J Urol. 2009 Nov;182(5):2257-64. Epub 2009 Sep 16.
Intravenous zoledronic acid to prevent osteoporosis in a veteran population with multiple risk factors for bone loss on androgen deprivation therapy.
Edward Hines, Jr Veterans Affairs Hospital, Hines, Illinois 60141, USA. firstname.lastname@example.org
PURPOSE: Androgen deprivation therapy for prostate cancer is associated with osteoporosis and increased fracture risk. Previous studies of zoledronic acid demonstrated bone loss prevention in patients initiating androgen deprivation therapy. There are limited data on patients on prolonged androgen deprivation therapy or in Veterans Affairs patients with multiple risk factors for osteoporosis.
METHODS: We randomized 93 patients with M0 prostate cancer in this placebo controlled trial in the Veterans Affairs health care system. Preplanned strata included 50 patients on androgen deprivation therapy for less than 1 year (stratum 1) and 43 on androgen deprivation therapy for greater than 1 year (stratum 2). In each stratum patients were randomized to 4 mg zoledronic acid intravenously every 3 months for 4 treatments or intravenous placebo. The primary end point was the percent change in bone mineral density at the lumbar spine at 12 months. RESULTS: Age, race, body mass index and osteoporosis risk factors were similar for the 2 treatments. Most patients were former smokers, had moderate alcohol intake, were not on calcium/vitamin D supplements and were relatively sedentary at baseline. In stratum 1 spine bone mineral density increased 5.95% in the zoledronic acid arm and decreased 3.23% in the placebo arm (p = 0.0044). In stratum 2 spine bone mineral density increased 6.08% in the zoledronic acid arm and only increased 1.57% in the placebo arm (p = 0.0005). Treatment was well tolerated with minimal impact on renal function.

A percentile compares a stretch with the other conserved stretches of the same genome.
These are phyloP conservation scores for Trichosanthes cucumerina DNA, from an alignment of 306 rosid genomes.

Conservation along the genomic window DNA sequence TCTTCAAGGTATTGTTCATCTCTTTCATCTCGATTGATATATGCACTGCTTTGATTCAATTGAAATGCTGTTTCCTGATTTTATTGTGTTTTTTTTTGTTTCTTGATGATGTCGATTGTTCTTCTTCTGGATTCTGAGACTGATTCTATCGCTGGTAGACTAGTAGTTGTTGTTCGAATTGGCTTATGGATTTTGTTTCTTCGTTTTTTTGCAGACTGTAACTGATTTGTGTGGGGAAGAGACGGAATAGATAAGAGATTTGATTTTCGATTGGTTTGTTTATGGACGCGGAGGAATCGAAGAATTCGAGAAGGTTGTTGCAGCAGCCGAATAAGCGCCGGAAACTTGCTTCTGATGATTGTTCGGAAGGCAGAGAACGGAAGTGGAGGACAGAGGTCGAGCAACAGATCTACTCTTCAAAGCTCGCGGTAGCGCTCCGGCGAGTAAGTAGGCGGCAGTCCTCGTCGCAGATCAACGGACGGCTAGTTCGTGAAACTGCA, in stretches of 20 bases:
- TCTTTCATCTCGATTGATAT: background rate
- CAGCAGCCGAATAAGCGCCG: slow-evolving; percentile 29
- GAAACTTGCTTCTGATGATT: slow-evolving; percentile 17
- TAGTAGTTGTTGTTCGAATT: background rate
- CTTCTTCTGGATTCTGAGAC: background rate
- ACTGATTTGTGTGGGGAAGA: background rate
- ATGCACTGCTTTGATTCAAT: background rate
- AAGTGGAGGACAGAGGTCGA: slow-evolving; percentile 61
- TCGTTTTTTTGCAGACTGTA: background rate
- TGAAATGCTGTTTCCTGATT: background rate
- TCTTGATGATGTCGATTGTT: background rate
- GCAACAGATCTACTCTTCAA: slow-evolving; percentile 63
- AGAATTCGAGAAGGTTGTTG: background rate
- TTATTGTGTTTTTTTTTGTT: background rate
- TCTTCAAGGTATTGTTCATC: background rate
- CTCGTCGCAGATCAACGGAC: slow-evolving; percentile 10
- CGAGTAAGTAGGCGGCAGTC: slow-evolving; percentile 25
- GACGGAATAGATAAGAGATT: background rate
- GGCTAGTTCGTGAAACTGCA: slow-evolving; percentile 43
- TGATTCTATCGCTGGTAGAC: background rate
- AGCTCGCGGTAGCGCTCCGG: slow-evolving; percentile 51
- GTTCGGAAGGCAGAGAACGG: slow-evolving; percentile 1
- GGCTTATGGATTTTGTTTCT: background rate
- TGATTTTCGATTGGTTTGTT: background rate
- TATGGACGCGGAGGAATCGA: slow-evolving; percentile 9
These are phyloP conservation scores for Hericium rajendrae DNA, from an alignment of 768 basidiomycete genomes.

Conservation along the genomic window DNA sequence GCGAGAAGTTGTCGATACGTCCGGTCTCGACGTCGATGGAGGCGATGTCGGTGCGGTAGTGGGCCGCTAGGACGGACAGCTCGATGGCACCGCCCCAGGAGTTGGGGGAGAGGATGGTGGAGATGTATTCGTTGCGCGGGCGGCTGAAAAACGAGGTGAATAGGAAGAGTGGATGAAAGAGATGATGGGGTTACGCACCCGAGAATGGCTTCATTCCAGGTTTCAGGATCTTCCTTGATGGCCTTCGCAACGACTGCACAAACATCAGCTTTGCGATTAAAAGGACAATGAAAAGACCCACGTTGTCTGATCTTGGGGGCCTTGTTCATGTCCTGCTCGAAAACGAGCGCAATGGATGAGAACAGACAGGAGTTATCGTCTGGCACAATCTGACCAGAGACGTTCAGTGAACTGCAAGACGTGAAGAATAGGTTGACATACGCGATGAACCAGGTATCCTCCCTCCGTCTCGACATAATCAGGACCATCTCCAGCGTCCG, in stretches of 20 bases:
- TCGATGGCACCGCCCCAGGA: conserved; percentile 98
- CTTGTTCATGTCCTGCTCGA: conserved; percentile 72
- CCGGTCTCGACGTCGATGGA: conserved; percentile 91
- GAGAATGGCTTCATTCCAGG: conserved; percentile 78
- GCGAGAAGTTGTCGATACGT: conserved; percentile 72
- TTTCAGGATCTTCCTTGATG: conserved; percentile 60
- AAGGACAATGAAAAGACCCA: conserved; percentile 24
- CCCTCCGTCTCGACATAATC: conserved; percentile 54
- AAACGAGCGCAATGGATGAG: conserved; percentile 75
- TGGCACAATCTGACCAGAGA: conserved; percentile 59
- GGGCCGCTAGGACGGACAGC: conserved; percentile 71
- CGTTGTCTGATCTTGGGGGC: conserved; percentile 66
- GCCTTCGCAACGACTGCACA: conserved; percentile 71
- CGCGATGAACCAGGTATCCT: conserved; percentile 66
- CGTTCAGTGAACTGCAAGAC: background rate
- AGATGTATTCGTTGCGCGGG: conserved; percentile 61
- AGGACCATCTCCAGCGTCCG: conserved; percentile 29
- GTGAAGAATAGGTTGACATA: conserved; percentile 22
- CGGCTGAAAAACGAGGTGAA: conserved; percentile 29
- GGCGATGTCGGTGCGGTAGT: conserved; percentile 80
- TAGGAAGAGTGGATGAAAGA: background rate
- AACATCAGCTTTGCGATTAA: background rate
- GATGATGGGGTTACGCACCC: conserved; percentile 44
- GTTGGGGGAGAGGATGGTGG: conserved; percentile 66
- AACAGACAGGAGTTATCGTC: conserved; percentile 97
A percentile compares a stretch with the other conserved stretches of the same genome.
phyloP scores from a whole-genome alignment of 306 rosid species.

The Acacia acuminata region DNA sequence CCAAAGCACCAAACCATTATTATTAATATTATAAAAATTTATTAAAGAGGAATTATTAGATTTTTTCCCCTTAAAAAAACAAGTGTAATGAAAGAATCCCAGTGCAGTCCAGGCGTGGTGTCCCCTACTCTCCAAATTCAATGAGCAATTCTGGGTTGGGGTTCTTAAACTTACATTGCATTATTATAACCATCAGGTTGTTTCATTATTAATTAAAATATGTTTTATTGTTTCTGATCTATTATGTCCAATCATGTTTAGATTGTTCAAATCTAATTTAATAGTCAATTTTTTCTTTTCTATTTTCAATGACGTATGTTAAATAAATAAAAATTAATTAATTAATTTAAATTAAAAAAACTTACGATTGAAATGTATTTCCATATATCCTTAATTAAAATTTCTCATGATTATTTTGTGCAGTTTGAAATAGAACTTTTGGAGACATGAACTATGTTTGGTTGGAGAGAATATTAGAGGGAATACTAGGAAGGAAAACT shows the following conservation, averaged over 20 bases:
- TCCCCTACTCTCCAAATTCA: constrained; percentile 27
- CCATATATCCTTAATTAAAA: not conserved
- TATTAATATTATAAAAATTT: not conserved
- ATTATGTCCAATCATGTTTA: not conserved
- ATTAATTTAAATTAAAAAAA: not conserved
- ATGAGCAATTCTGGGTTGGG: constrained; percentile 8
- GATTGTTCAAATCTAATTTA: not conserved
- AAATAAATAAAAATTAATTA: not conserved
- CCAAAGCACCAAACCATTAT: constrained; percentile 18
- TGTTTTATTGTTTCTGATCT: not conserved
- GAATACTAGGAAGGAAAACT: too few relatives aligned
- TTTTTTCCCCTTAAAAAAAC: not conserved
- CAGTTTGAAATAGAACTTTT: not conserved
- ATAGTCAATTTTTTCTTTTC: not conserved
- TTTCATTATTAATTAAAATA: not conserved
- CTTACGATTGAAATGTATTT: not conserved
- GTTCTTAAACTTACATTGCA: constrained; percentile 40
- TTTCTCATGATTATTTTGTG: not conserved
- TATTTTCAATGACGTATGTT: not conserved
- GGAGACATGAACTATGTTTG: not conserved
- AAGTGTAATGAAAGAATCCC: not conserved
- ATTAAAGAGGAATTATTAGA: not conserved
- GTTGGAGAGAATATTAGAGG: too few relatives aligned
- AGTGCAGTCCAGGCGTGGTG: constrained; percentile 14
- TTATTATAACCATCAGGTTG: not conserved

CONCLUSIONS: Zoledronic acid improved bone mineral density in patients with M0 prostate cancer on androgen deprivation therapy for 1 year or less, or greater than 1 year. This finding indicates that bisphosphonate therapy remains effective when initiated later in the course of androgen deprivation therapy and is efficacious in Veterans Affairs patients with multiple risk factors for osteoporosis.